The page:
A new law goes into effect in Virginia on July 1, 2017, giving courts the authority to order a party paying spousal support to maintain an existing life insurance policy for the benefit of the payee spouse. This change to Virginia family law will come from a new statutory provision, Va. Code § 20-107.1:1.
The existing life insurance policies must be on the payor spouse’s life, not the payee spouse’s life. Additionally, the policy must have been issued during the marriage, through the insured’s employment, or be within effective control of the insured provided that the insured party has the right to designate a beneficiary during the marriage and the payee is a party with an insurable interest.
This new Virginia code provision effectively overrules the holding under Lapidus v. Lapidus, 226 Va. 575 (1984). In Lapidus, the Supreme Court held that nothing … Read More »
In many divorce cases, the most valuable asset to be divided is a pension. Pensions, or “defined benefit plans,” pay retirees a specified recurring benefit upon retirement that the retiree receives for life. Examples of defined benefit plans are the Federal Employees Retirement System (FERS), Virginia Retirement System (VRS), and military retirement benefits. Two main characteristics of pensions make them so valuable: first, the payments received can add up to hundreds of thousands of dollars throughout the life of the retiree; and second, the pension pays its benefits in regular (usually monthly) intervals, creating a guaranteed stream of income for the recipient.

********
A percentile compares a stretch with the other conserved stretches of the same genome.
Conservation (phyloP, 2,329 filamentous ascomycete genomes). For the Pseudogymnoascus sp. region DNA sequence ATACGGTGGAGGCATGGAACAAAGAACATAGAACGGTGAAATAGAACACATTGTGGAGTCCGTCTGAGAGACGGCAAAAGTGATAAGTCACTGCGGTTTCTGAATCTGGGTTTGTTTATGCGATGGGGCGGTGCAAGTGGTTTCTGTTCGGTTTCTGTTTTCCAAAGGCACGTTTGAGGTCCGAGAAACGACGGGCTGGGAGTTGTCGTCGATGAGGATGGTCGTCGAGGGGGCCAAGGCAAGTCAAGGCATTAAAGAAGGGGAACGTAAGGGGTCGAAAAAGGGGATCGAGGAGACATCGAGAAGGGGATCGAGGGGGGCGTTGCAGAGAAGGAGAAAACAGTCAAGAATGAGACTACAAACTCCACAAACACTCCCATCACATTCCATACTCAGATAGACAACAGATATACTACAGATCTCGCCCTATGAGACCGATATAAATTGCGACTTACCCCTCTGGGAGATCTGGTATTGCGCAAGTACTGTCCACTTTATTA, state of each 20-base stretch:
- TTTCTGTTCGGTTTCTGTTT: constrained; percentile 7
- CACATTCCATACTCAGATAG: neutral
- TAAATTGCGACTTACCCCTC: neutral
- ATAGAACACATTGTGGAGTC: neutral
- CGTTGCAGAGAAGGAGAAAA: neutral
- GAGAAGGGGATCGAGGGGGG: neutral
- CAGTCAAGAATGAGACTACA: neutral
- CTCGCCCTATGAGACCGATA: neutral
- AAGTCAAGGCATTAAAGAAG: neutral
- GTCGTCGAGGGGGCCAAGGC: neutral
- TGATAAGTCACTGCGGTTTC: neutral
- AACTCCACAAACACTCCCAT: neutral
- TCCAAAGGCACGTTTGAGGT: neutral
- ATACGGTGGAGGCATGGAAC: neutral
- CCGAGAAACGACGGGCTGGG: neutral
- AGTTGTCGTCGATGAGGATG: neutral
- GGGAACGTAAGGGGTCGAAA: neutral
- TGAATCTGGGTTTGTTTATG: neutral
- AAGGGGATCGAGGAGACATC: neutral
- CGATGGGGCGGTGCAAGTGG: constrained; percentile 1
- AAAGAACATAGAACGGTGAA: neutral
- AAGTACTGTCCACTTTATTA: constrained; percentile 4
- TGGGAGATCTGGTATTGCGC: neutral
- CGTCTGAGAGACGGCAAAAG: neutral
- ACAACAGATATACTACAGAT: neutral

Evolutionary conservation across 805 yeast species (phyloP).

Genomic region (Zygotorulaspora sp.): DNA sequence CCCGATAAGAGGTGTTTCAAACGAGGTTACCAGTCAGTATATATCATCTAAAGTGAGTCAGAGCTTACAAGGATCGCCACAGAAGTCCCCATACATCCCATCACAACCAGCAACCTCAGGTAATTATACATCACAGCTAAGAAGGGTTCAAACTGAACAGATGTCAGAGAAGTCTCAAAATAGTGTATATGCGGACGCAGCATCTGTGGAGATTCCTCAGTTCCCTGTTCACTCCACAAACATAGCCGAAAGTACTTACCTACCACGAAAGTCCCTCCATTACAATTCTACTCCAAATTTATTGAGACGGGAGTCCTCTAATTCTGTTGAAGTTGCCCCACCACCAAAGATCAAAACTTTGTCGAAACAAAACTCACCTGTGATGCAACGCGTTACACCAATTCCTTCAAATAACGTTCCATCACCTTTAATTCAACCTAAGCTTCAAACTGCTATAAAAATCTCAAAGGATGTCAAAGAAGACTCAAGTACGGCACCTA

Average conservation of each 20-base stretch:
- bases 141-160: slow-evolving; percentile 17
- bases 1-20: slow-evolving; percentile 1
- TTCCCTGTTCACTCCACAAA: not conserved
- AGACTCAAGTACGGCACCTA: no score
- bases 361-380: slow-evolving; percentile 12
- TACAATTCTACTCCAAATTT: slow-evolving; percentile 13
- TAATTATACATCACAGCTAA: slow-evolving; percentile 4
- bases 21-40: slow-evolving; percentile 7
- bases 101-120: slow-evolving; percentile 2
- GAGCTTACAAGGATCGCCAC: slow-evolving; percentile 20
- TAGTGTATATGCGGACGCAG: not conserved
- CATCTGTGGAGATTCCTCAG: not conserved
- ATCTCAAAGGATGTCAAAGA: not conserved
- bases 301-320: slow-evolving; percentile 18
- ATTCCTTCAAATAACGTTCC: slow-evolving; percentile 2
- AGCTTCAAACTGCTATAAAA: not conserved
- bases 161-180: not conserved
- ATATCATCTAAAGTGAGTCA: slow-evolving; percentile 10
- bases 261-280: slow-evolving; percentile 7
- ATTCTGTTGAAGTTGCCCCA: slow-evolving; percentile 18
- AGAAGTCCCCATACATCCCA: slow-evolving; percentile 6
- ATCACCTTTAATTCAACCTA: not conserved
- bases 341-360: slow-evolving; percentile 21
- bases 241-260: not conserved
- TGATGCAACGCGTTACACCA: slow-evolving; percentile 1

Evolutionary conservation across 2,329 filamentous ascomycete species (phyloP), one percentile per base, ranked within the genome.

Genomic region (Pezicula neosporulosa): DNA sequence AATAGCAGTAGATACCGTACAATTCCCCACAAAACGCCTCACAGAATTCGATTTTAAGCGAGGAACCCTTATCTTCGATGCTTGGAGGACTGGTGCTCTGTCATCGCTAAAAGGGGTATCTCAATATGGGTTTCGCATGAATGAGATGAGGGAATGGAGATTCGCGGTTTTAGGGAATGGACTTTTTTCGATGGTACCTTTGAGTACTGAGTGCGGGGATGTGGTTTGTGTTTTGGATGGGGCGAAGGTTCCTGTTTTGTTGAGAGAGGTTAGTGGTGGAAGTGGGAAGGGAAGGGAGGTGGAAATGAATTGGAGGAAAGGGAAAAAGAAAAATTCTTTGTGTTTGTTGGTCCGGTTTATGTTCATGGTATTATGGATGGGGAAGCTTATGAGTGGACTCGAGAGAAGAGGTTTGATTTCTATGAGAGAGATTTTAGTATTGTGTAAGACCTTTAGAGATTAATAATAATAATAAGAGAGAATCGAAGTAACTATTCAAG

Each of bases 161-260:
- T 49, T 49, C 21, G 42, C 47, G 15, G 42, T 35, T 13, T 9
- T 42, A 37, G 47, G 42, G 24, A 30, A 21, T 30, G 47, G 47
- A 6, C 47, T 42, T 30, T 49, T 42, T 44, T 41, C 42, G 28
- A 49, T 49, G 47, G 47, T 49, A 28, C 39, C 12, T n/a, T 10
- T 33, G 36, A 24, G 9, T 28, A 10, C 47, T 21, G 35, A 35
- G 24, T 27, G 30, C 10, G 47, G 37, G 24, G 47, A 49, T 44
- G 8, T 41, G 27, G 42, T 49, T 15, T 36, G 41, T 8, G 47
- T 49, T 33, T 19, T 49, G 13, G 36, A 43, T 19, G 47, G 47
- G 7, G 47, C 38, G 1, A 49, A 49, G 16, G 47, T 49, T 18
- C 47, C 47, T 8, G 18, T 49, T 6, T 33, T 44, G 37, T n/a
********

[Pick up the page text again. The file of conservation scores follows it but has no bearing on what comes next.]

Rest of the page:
Another feature of defined benefit plans is that they only provide the benefit to the retiree—when the retiree passes away, all benefits cease. This is generally of no concern to a retiree in a divorce proceeding. But a former spouse could … Read More »